Pictured in photo: Nicole Piccetti, daughter Gianna, husband John, and son Dominic (son Nick not pictured)
Like so many people with LADA (latent autoimmune diabetes in adults), Dom Piccetti was diagnosed incorrectly with type 2, even after seeing various doctors for over a year. His mom Nicole shares more about his diagnosis story and offers words of advice for anyone living with diabetes (and their families).
What was it like for your family when Dom was diagnosed?
Dom’s diaversery is December 19, 2019. Despite going to multiple doctors for over a year exploring why he was feeling so poorly, only one doctor noted the high blood sugar but was slow to follow up, thinking it was an aberration.
With no family history of diabetes and Dom’s age (35), great weight, and a rigorous exercise regimen, the diagnosis was truly unexpected. We are forever grateful to family friends (Dr. Bruce and Jennifer Lehnert, RN) who, with their medical expertise and experience with their own diabetic son, evaluated Dom’s blood work and counseled Dom on controlling and monitoring his blood glucose until he could get an official diagnosis and, most importantly, insulin!
Per Dr. Bruce’s recommendation, Dom went to the ER that night for quick access to medical care and an insulin prescription, but after many hours, he left with a type 2 diagnosis and an RX for Metformin. On the second trip to the ER the following night, and under the Lehnerts’ instructions of “DO NOT leave without insulin!”, it still took impassioned telephone calls from Dr. Bruce and his colleague Dr. Jake Kushner (a pediatric diabetic specialist in Houston) to the on-call endocrinologist to get any traction, all while Dom was literally sagging in the examining room. At 11 pm that night, Dom had an RX for insulin – no training on it though – and no syringes. Another long, hard night, with Dr. Bruce guiding Dom and us with phone calls and texts. Our first blessing.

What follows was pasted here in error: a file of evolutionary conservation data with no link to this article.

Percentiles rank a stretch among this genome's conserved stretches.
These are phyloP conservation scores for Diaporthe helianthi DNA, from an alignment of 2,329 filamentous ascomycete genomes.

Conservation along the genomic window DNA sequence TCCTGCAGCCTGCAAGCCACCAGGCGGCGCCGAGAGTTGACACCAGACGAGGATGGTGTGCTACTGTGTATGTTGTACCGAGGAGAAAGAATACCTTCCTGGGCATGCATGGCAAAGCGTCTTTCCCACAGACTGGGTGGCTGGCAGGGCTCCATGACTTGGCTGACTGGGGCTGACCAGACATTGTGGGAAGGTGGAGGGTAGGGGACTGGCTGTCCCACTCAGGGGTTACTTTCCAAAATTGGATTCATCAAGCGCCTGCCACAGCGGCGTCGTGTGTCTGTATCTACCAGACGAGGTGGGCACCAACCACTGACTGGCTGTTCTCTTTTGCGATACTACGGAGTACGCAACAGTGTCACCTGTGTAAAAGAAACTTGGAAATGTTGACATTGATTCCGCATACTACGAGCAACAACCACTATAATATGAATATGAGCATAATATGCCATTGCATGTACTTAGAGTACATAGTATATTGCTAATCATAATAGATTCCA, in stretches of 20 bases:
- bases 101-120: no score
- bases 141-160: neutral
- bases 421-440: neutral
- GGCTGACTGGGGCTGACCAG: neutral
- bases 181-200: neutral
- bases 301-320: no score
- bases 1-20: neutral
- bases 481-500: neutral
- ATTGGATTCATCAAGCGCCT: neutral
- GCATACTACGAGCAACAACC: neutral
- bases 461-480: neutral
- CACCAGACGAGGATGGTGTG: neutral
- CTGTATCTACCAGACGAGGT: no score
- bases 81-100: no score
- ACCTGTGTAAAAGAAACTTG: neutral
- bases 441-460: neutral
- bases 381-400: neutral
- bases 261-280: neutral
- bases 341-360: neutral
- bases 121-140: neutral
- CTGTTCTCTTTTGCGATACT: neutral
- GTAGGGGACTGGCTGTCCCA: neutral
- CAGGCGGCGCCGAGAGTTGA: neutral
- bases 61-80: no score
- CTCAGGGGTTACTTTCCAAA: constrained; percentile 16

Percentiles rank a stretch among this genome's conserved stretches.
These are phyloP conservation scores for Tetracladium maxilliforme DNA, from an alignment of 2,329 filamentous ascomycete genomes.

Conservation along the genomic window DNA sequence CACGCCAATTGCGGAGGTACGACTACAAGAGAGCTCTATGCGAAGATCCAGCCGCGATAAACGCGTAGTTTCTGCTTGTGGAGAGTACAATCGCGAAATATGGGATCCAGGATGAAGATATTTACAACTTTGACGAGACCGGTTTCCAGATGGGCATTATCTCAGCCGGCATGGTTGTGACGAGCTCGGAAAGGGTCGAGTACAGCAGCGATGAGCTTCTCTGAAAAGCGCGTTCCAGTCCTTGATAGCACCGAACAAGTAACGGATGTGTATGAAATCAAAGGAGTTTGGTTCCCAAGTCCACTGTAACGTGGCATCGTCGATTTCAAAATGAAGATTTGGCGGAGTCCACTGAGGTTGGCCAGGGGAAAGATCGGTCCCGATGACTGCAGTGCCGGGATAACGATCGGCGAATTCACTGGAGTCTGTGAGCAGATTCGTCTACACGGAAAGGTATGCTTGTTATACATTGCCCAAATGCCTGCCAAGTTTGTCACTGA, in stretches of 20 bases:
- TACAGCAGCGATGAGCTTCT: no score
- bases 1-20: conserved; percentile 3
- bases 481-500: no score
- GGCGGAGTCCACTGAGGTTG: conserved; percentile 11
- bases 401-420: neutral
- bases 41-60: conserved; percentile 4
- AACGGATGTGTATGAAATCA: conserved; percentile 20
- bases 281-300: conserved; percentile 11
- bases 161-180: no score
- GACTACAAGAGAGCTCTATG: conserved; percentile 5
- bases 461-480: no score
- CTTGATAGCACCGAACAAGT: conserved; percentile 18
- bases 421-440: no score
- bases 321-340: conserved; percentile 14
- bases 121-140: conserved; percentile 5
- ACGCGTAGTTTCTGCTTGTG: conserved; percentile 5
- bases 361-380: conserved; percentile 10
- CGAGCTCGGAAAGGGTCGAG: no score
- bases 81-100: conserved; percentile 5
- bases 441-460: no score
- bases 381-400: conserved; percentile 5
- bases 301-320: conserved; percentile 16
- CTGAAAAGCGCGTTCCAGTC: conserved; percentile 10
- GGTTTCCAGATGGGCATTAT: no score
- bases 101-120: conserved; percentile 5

How did you first learn about TCOYD?
A week or so later, Dom connected with TCOYD and Dr. Edelman’s office (both Dr. Bruce Lehnert and Dr. Kushner guided him there). Our second blessing! Dr. Edelman immediately got Dom on a CGM and the right medications. Dom’s stress (and ours) immediately lessened with a caring and expert champion in the ring with him.
With Dr. Edelman’s referral, Dom has another caring and expert fighter alongside him – Dr. Jeremy Pettus and the team at UC San Diego. This is our family’s third blessing.
From TCOYD’s recommendations, our other two adult children have followed up on the Trialnet.org study for their own risk screening, and to add their data to the ongoing study.
Have there been any other unexpected positives?
These direct quotes from Dr. Pettus in a recent TCOYD segment cannot be said often enough:
“I AM HEALTHY!” And, “Set a goal, and when you hit it, BE HAPPY!”
This mindset is a huge positive to keep uppermost in your heart for you and your loved ones. It doesn’t dismiss any of the life changes that come with diabetes, but it is a banner to rally yourself. As a 3-year lymphoma and stem cell survivor, to me it is a simple and most profound message.